So I'm kind of ramping in real time. So the guitar doesn't go to the amp. It goes to the computer out of the computer, in the amp. And then the mic comes in. So there is a latency between the DIA and the mic, if you do that, but you're only going to listen to the amp. Anyway, you need to have an interface and the software that's capable of very, very low latency in order to do [00:36:00] that, because you have a, you need to have around trip of like only a couple of milliseconds in order to make that work.
Um, Because you're going in and out of the computer and you want to monitor,
Malcom: [00:36:10] right. So the, yeah, you are listening to that ramp signal as you perform.
Benedikt: [00:36:15] Yeah, exactly. Great. And the, that is two things. First of all, if you're tracking and you find that after tracking you really like the take, but you're saying, ah, that could've used a little more gain or something.
You don't need to set anything up. You just hit play, turn up the gain. The ramp is already set up. You just really recorded without having to play it again. And there you go. So you have the ramp set up going while you're tracking, so you can make adjustments to parts without having to play it again during tracking, which is super awesome.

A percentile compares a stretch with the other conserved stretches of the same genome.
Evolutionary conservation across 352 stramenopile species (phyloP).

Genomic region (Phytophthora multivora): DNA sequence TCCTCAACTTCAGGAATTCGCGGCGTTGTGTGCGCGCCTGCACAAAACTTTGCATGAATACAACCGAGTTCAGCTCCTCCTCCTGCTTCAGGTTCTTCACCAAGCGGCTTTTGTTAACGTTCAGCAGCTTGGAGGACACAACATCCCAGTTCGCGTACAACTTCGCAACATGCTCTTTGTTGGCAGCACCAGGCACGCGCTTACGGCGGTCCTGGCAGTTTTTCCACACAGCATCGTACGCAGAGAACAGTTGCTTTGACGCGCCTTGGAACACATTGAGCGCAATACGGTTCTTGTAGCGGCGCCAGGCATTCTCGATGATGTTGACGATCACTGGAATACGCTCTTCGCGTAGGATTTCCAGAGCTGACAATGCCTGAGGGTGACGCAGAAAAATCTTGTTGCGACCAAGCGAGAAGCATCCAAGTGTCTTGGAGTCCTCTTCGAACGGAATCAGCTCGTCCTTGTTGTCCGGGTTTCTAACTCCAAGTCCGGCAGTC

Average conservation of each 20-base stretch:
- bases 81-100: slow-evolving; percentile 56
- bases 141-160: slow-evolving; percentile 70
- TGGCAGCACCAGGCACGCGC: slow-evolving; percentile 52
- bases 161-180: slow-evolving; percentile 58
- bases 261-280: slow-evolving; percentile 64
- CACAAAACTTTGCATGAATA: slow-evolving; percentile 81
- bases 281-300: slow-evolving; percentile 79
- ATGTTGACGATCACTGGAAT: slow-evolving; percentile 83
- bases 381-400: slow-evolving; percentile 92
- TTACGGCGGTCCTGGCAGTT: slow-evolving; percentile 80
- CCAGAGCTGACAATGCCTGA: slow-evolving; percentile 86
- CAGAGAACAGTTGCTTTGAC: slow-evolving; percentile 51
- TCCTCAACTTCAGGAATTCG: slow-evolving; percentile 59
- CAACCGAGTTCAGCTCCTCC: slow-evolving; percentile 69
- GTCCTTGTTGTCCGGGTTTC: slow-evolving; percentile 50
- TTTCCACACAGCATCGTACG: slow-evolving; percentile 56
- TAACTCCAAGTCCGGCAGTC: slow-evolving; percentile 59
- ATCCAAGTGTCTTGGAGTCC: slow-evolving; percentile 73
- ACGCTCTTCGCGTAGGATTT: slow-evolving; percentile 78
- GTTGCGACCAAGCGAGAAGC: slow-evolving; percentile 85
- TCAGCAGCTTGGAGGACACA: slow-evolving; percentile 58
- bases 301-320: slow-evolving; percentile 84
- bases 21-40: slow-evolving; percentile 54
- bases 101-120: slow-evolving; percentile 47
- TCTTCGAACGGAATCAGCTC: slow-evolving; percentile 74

So that is very cool. That's super cool. And the other beautiful thing is you can use your plugins while you're tracking, because you can, you don't have access to the die before it hits the amp. So. Um, we had a couple of parts yesterday or last week. It was where we track the eyes and we were like, Oh, let's try a tremolo [00:37:00] here.
Or let's try a delay in some reverb or whatever. And you can use a pedal board of course, but you would either have to have that. Big pedal board in your signal all the time, which you shouldn't do, or you need, you would need to patch in and out stuff. And if you just want to move quickly without degrading the signal, you could just, you can just use whatever digital plug-ins paddleboards you have or other plugins.
You can go crazy with it, or you can use Clippers or whatever, because you have access to the D I can manipulate it before it hits the amp. So we track the bunch of delayed tracks or reverb tracks using pedals that come with the new earliest people against, for example, or. We use, we just turned the amp off when we turned the cab off and just use the pedals from those plugins.
Right. Very cool. Yeah. Or we use like sound toys stuff, or a crazy tremolo things that are only possible in the D and the digital worlds. And we send that stuff to the amp and use it while we're tracking. And that's so fun. So I really enjoy that sort of set up. The only thing you need to do afterwards [00:38:00] is you need to compensate if you want to ramp, or if you want to blend, um, That's a Sims with the actual recording, you need to compensate for the latency between the DEI and the mic track, because there will be a latency of course.
Malcom: [00:38:12] Right. Do you have a method that you like to use for making sure you get that right?